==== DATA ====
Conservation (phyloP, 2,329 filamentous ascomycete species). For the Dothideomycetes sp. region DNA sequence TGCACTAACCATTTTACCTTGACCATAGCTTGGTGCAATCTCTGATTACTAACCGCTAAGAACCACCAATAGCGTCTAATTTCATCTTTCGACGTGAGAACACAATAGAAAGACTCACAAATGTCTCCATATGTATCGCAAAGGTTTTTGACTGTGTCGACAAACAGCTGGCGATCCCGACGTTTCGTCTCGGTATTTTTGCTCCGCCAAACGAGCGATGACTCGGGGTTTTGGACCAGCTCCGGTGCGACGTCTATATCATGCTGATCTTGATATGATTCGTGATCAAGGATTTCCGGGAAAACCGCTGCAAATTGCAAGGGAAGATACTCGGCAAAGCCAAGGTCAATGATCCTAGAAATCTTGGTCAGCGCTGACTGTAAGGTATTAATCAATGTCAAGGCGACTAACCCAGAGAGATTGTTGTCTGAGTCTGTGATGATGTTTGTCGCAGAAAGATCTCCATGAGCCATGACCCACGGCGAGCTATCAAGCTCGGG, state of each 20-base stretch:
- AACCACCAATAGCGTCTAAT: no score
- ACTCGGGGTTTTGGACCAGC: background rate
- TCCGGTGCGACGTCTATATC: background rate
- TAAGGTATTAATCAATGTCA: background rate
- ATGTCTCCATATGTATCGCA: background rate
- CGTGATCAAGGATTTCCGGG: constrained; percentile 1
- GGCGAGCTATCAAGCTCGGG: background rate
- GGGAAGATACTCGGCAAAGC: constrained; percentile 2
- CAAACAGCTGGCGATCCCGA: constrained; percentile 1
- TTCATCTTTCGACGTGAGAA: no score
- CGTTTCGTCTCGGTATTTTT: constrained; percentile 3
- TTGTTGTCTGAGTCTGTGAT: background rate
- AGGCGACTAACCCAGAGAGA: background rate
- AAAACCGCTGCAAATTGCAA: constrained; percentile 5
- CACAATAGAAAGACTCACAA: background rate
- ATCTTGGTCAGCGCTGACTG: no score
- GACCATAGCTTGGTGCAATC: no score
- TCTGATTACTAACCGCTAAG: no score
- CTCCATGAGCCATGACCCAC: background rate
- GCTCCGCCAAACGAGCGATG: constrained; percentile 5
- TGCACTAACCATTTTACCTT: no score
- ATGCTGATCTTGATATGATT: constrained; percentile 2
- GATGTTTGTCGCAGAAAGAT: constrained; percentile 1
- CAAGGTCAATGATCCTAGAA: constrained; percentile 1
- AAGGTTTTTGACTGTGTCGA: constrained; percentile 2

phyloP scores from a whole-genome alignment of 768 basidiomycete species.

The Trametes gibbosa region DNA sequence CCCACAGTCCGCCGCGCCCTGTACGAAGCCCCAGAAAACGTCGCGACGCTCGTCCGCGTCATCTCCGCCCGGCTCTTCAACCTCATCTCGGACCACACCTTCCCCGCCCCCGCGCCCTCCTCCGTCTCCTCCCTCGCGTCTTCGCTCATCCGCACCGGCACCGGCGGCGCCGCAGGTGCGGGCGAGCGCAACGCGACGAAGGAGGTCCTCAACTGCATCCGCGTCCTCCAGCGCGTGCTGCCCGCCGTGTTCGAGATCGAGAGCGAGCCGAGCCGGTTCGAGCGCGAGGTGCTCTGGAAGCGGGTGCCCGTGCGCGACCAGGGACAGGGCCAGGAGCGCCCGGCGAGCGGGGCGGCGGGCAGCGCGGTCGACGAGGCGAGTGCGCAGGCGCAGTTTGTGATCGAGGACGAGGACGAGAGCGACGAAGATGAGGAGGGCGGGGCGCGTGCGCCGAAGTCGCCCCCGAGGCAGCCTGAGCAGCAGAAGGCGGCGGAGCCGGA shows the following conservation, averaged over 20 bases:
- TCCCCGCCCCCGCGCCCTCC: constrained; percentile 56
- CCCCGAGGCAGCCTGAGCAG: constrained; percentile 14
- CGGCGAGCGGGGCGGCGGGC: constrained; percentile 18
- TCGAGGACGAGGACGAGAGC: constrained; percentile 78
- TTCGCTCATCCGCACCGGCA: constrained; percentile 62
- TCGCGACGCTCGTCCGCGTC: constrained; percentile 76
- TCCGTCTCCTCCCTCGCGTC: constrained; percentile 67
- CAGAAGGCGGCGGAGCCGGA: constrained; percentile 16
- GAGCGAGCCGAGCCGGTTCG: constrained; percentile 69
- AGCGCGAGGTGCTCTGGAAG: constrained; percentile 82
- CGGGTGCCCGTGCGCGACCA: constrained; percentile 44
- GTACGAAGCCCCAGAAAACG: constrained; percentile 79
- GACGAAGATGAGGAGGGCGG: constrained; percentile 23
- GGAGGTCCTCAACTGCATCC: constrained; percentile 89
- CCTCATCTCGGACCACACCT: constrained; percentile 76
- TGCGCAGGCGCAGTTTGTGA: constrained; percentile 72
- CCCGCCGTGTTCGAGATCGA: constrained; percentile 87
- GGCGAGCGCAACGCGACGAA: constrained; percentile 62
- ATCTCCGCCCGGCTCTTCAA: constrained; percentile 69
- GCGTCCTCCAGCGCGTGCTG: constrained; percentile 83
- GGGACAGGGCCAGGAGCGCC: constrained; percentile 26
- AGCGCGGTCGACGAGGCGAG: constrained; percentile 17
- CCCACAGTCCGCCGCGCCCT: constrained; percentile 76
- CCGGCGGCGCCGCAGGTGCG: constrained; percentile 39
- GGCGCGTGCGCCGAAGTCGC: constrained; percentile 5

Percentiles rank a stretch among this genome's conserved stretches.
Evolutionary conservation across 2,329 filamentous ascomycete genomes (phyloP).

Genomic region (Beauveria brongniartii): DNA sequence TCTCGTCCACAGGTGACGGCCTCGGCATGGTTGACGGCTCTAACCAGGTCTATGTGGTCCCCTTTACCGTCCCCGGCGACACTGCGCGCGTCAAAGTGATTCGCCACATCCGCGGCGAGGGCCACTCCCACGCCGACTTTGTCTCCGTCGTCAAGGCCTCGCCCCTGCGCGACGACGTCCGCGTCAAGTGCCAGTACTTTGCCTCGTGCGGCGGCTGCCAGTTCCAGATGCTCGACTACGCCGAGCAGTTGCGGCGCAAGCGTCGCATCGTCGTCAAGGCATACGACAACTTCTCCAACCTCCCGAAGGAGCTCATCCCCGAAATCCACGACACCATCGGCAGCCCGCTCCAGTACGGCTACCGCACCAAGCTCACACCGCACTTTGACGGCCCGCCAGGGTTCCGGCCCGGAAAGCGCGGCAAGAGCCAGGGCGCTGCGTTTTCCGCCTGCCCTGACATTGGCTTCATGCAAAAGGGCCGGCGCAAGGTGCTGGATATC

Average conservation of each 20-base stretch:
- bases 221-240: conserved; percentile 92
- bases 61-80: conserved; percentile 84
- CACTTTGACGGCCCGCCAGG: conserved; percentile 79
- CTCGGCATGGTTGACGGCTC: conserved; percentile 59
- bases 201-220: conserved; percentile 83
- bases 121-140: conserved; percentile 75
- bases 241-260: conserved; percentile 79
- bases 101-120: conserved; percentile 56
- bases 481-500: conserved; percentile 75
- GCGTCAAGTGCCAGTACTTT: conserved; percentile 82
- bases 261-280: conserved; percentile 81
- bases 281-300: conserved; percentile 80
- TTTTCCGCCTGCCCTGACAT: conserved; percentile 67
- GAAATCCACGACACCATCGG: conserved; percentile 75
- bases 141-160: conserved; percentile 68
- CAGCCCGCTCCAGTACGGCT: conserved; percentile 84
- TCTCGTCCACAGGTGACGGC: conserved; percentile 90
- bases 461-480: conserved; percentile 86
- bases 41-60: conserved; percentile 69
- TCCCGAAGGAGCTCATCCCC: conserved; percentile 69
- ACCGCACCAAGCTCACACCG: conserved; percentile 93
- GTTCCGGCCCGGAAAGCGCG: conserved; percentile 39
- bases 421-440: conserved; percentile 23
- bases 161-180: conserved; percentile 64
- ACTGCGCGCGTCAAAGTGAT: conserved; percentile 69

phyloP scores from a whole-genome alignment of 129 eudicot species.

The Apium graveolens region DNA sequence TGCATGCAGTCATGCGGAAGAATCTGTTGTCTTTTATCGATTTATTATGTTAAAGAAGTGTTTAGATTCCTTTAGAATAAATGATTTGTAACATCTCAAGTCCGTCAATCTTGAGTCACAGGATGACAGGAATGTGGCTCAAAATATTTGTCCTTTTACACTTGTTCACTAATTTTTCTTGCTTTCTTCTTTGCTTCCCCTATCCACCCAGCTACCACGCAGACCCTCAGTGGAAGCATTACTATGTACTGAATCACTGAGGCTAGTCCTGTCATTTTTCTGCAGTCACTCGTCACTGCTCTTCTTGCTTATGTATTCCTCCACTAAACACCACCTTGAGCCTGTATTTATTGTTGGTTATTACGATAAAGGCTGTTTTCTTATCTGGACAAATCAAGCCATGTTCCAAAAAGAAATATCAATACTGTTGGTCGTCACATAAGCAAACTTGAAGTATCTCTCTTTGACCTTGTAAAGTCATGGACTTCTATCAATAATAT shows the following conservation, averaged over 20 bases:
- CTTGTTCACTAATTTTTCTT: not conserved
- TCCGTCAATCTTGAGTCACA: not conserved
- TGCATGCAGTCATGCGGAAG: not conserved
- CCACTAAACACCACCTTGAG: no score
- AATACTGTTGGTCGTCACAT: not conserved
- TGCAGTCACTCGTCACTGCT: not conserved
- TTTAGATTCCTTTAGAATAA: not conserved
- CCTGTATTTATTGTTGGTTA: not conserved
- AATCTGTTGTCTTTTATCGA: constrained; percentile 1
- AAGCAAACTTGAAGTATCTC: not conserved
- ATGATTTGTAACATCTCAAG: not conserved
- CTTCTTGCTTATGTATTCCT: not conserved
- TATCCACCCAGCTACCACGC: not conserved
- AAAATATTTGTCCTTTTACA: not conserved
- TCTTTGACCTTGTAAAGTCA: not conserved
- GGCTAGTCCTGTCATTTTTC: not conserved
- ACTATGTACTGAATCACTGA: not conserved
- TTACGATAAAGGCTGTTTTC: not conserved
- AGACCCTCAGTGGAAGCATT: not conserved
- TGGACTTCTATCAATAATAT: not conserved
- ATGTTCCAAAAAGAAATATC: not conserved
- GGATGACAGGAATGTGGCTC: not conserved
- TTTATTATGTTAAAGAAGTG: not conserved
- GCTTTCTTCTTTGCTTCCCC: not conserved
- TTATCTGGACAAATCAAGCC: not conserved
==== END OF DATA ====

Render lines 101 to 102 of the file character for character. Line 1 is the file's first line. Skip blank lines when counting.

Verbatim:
- ACTATGTACTGAATCACTGA: not conserved
- TTACGATAAAGGCTGTTTTC: not conserved